Section 2 contains four chapters describing life designing from childhood through adulthood. Topics addressed include:
Engaging children to move toward key life design goals of activity, adaptability, narratability, and intentionality and eventually experience satisfaction and success in their adult work careers (Hartung).
Three types of career intervention with adolescents– vocational guidance, career education, and career counseling – with practical suggestions and a case example that explore aspects of self as actor, agent, and author (Vilhjálmsdóttir).
School-to-work transition as it occurs in modern Western societies, focusing on individuals, contexts, and their interaction (Masdonati & Fournier).
Needs of adults living in risk societies and qualitative methods, such as biographical bricolage, to engage them in dialogue with their own self as a source for making new choices and taking action (Savickas).
Section 3 contains seven chapters that deal with Life Design interventions across contexts. Topics include:
Career adaptability and its relation to other variables, positive related outcomes of it (like work engagement), and interventions to increase it (Rossier).
Coaching support techniques illustrated through a case study of an adult client (VanEsbroeck & Augustijnen).
Prevention within the life design approach using examples of interventions such as a ten-unit program for elementary school children (Nota, Ginevra, & Santilli).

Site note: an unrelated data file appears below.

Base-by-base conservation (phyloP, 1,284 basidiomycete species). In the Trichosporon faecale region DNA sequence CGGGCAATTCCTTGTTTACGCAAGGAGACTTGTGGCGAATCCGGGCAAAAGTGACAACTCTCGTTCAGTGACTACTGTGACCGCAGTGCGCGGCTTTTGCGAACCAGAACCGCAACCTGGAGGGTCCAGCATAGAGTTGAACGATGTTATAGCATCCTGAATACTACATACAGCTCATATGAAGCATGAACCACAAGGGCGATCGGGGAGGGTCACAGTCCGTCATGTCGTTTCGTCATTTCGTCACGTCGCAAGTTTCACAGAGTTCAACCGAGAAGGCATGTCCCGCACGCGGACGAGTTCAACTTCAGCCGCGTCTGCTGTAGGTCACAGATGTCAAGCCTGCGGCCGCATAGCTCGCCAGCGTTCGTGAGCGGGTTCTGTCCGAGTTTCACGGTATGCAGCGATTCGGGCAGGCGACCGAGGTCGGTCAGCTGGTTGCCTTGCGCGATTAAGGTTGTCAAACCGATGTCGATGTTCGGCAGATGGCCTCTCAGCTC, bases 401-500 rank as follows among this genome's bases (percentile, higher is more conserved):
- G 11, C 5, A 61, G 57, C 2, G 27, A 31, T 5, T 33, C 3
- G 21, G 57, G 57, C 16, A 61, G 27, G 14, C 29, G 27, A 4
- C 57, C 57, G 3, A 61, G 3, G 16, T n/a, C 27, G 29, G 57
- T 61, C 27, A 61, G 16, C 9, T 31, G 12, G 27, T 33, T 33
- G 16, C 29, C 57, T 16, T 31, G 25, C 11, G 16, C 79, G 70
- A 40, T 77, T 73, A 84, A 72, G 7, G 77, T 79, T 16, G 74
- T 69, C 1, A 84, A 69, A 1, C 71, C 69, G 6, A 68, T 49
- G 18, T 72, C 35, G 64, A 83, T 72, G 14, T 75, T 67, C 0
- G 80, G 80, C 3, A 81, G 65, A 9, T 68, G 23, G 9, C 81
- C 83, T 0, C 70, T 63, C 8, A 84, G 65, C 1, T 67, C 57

Career self-regulation in unemployment using an intervention model that emphasizes clients’ core values and strengths to help them attain primary goals (Van Vianen, Koen, & Klehe).
People with disabilities and counseling strategies to support their work inclusion (Ferrari, Sgaramella, & Soresi).
Impoverished contexts and developing countries with respect to how life designing applies in these circumstances (Maree).
Multicultural perspectives, with research on gender and country variables (Tien).
Core competencies needed for life design counseling: reflexivity and dialogical interpretation serve as objectives for turning applied research into a training agenda (McIlveen).
Collectively, the book’s three sections aim to further develop the LD paradigm, compare it with other contemporary approaches, promote reflexivity between practice and theory, and advance a conceptual framework and intervention tools for career counseling in contemporary times. These aims are well met, making the volume a must read for all career development professionals and students alike. It can be used by university students facing the profession and the professionals who want to be updated on the consultancy activities more in tune with the current times in order to answer questions from their clients.
Savickas, M. L., Nota, L., Rossier, J., Dauwalder, J.-P., Duarte, E., Guichard, J., … van Vianen, A. E. M. (2009). Life designing: A paradigm for career construction in the 21st century. Journal of Vocational Behavior, 75, 239-250. doi: 10.1016/j.jvb.2009.04.004
Sara Santilli, Ph.D. student at Doctoral School of Psychological Sciences at Padua University, post graduate degree in Career Counseling at the University of Padova, collaborates with La.R.I.O.S. (Laboratory of Research and Intervention in Vocational Guidance), University of Padova, Italy, in the organization of vocational guidance projects and research concerning disability, career guidance and job placement. She can be reached at: E-mail: email@example.com